Though the local government can’t ban tailgating or football parties, Link thinks it’s possible the commission could tweak some its existing ordinances, such as local laws that regulate loud and unruly gatherings or its noise ordinance.
They’ve got the government’s lawyers studying the question, and some of the commissioners will informally huddle this weekend while Williams and Girtz go on their scouting mission, Link said.
They’ll also be keeping an eye out for what happens in other college towns as the football season gets under way.
So, no, they can’t stop you entirely, but can they make your life somewhat miserable with enforcement of the ticky-tacky? Let’s just say they’ve got some experience in that regard. Ask football players about that.
Sights and sounds from around the world of college sports…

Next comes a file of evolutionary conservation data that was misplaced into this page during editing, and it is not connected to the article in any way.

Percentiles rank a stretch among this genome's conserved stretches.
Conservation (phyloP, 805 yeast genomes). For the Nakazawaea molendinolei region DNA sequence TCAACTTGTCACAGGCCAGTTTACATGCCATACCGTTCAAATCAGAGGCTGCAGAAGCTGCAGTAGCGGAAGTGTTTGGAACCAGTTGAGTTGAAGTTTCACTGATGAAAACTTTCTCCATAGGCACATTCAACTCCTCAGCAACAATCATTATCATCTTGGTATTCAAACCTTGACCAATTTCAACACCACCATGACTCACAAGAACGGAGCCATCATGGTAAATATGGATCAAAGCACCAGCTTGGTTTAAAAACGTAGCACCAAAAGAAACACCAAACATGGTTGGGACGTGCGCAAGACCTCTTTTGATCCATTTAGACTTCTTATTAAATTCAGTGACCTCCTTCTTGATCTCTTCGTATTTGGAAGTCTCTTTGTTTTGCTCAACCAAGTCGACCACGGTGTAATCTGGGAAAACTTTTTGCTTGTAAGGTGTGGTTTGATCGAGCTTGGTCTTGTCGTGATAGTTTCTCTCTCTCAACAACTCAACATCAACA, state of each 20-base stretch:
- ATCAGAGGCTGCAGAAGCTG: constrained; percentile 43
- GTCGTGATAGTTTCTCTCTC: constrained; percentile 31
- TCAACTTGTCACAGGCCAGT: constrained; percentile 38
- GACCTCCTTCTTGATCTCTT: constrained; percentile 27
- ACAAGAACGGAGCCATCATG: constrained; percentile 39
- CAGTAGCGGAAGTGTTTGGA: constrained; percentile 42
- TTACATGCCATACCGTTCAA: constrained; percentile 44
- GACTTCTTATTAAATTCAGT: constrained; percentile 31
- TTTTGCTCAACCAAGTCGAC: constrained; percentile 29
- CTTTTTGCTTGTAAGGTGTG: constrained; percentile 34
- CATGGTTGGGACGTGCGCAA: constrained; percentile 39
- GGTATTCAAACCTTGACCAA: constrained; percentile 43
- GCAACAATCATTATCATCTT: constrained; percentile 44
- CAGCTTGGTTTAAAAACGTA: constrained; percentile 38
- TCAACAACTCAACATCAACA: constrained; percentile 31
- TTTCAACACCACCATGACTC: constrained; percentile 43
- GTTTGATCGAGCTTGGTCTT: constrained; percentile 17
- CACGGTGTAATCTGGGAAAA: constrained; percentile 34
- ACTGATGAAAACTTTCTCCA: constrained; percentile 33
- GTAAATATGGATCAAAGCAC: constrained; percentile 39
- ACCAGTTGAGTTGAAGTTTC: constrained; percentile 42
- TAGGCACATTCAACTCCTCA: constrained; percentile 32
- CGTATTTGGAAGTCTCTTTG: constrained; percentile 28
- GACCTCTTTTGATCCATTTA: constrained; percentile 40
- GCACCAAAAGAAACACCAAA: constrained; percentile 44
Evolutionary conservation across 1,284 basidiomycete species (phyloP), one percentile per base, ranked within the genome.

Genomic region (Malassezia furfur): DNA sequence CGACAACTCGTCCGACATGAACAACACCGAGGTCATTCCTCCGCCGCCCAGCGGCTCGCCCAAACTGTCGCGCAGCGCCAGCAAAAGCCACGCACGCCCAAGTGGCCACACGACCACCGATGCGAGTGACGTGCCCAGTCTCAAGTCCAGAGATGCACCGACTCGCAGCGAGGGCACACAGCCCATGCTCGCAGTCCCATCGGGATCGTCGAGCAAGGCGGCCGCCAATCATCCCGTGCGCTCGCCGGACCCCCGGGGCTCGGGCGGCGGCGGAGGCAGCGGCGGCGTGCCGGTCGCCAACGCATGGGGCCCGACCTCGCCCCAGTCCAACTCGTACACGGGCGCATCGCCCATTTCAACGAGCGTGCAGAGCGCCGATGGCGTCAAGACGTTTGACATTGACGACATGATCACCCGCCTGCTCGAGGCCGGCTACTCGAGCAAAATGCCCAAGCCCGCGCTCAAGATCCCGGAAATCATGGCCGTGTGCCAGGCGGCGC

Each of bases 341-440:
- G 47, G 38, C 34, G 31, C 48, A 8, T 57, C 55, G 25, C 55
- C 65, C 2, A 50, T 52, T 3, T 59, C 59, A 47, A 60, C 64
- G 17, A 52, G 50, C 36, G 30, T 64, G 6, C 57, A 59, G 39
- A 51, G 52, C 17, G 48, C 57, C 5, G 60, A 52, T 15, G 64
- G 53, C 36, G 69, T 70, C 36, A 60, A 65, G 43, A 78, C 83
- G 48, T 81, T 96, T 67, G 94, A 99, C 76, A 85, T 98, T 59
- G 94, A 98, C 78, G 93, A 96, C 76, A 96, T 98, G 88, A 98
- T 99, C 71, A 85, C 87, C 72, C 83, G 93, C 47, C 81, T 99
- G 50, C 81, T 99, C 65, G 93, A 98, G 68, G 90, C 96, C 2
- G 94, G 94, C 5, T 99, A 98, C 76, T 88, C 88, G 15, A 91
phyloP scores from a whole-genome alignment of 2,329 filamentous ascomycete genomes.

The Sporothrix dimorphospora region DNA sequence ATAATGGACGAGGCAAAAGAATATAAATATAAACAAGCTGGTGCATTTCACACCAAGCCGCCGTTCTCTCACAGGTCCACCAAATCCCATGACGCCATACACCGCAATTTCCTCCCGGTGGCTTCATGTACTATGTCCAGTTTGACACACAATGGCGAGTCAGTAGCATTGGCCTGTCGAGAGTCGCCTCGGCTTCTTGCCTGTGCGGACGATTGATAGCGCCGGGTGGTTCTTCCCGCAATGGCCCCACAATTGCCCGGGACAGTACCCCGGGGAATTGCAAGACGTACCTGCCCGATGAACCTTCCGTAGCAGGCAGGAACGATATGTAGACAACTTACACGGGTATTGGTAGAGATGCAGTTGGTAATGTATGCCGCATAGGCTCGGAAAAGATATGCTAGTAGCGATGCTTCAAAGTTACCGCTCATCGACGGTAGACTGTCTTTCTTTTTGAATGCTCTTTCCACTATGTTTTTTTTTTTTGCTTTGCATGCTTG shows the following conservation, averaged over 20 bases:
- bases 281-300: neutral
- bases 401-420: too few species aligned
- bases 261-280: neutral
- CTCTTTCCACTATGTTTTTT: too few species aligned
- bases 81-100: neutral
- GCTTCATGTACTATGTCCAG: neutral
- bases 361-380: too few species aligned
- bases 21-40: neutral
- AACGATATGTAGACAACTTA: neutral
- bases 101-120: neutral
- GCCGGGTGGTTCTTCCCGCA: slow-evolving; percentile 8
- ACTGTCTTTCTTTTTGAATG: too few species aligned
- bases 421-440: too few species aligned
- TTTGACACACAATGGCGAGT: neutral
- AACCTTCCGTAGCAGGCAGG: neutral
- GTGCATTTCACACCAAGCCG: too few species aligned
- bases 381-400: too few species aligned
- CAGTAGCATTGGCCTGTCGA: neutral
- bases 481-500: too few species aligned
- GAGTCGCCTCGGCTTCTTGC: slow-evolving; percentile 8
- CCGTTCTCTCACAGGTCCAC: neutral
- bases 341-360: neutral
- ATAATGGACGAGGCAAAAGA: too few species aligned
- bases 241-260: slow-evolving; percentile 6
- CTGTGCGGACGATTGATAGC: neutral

“The day before he turned 21” is what really makes this sing.
As the saying goes, youth is wasted on the wrong people.
Two people are charged with attempting to steal more than $600 worth of beer after breaking into Neyland Stadium on the University of Tennessee campus over the weekend, according to arrest warrants.
Police were dispatched shortly before 11 p.m. Saturday after as many as five people were spotted on security cameras inside the football stadium.
Officers arrived to catch three people inside the perimeter fencing near Gate 22. Two of the suspects were carrying 24 beers apiece.
Beers at Neyland Stadium are sold for $12-13 each.
The total beers between them were valued at $624, the warrants read.
Rachel N. Barber, 20 of Nashville, and Spencer Ranencio Ngumuya, 19, of Osceola, Indiana, both admitted to crawling under the fencing to gain access to the locked stadium, and then deciding to steal the beers once they spotted them inside a walk-in cooler, the warrants state.
Seemed like a good idea at the time, no doubt. In hindsight, though, trying to steal the most expensive Miller Lights in the state of Tennessee might not have been so smart.